What facilitated the improvement in productivity? Wasn’t it recognizing how you had previously responded to the confusion—by decreasing your involvement and pulling away from the task? Wasn’t it necessary to distinguish productive directions from counterproductive directions, then choose a productive direction and gradually become even more involved than you had been before getting confused? Could we summarize and say that increasing productivity resulted from noticing the transition point where your involvement could either increase or decrease, and then choosing a direction of increasing involvement? Isn’t this the way that we generally improve productivity without even thinking about it?
To intentionally apply this strategy at work, try to recall a recent experience in which you weren’t completely involved in a task, just as tennis players review their recent game to look for ways to improve their stroke. Keep in mind that a high degree of involvement implies an experiential melding of worker and task, a timeless and effortless flow of events, and an unrestricted sense of openness. If you felt any separation from your work, if you weren’t completely swept up in the energy of the project, or if you felt distracted by your work environment, you have identified a key to improving your work game. You can now consciously identify productive and nonproductive responses and choose how to proceed. Regularly noticing your level of involvement in this way provides feedback that you can then use to approach peak performance (see “Ways to Increase Individual Productivity” below).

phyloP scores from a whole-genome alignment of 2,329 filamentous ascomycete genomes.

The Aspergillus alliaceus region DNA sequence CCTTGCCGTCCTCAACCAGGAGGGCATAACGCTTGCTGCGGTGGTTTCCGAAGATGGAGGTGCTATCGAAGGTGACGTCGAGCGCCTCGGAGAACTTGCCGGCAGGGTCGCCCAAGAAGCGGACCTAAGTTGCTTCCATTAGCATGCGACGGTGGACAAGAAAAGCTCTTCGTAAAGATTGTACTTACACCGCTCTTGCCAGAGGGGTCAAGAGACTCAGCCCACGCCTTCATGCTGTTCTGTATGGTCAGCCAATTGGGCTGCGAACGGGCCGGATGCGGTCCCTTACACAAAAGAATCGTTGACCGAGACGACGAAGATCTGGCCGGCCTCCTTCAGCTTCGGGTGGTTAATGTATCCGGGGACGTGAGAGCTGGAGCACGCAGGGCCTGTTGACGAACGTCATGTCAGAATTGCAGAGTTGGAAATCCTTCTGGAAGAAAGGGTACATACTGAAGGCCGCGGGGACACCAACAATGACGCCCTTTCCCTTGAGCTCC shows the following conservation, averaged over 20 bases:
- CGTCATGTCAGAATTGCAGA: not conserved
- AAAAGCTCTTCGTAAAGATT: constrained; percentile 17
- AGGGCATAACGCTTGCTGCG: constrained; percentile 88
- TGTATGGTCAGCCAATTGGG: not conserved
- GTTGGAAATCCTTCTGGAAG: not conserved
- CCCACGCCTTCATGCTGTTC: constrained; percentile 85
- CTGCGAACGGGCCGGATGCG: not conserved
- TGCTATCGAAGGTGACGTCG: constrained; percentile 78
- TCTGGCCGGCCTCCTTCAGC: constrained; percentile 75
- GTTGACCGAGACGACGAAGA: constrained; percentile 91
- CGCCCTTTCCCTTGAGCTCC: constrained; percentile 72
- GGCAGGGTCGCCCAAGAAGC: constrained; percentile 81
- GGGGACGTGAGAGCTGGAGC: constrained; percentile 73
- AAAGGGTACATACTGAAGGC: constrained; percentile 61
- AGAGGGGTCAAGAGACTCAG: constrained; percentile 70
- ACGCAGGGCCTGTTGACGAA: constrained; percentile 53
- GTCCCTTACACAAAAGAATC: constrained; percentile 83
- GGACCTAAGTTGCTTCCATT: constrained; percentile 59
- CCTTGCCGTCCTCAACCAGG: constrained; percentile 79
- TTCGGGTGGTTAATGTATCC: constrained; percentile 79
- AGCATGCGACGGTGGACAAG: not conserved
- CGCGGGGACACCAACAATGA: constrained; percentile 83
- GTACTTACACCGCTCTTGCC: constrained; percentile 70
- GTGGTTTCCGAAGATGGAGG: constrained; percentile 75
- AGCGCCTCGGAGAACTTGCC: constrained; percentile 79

Noticing your level of involvement in a task can also be the foundation for continuous quality improvement. For example, what else triggers us to improve a work process besides a transition point—conflict, unnecessary complexity, confusion, or wasted energy or effort? These disruptions in work flow draw our attention to processes that we can change for the better.
Similarly, we usually discern inadequacies in the resources at our disposal only when our experience of using them is disrupted or disturbed. For example, when we’re driving a car, if the vehicle is functioning properly, we don’t usually notice it—it virtually becomes a part of us. (Some years ago, Volkswagen advertised that their distinction as an auto manufacturer was that they considered the auto and the driver to be one.) If a race-car driver feels somewhat out of control when making high-speed turns, this disruption to the driver’s sense of flow could indicate an opportunity for increasing the quality of the steering mechanism. Whenever a tool or technology does not meet our needs or expectations, we cannot be completely engrossed in the activity that requires us to use it. Identifying a resource as a source of disruption can give us the opportunity to improve our work environment.
At this point you may hear a little voice saying, “My company would benefit greatly from this approach of tracking involvement, but what would I get out of it?” The answer: your health and level of well-being should gradually improve.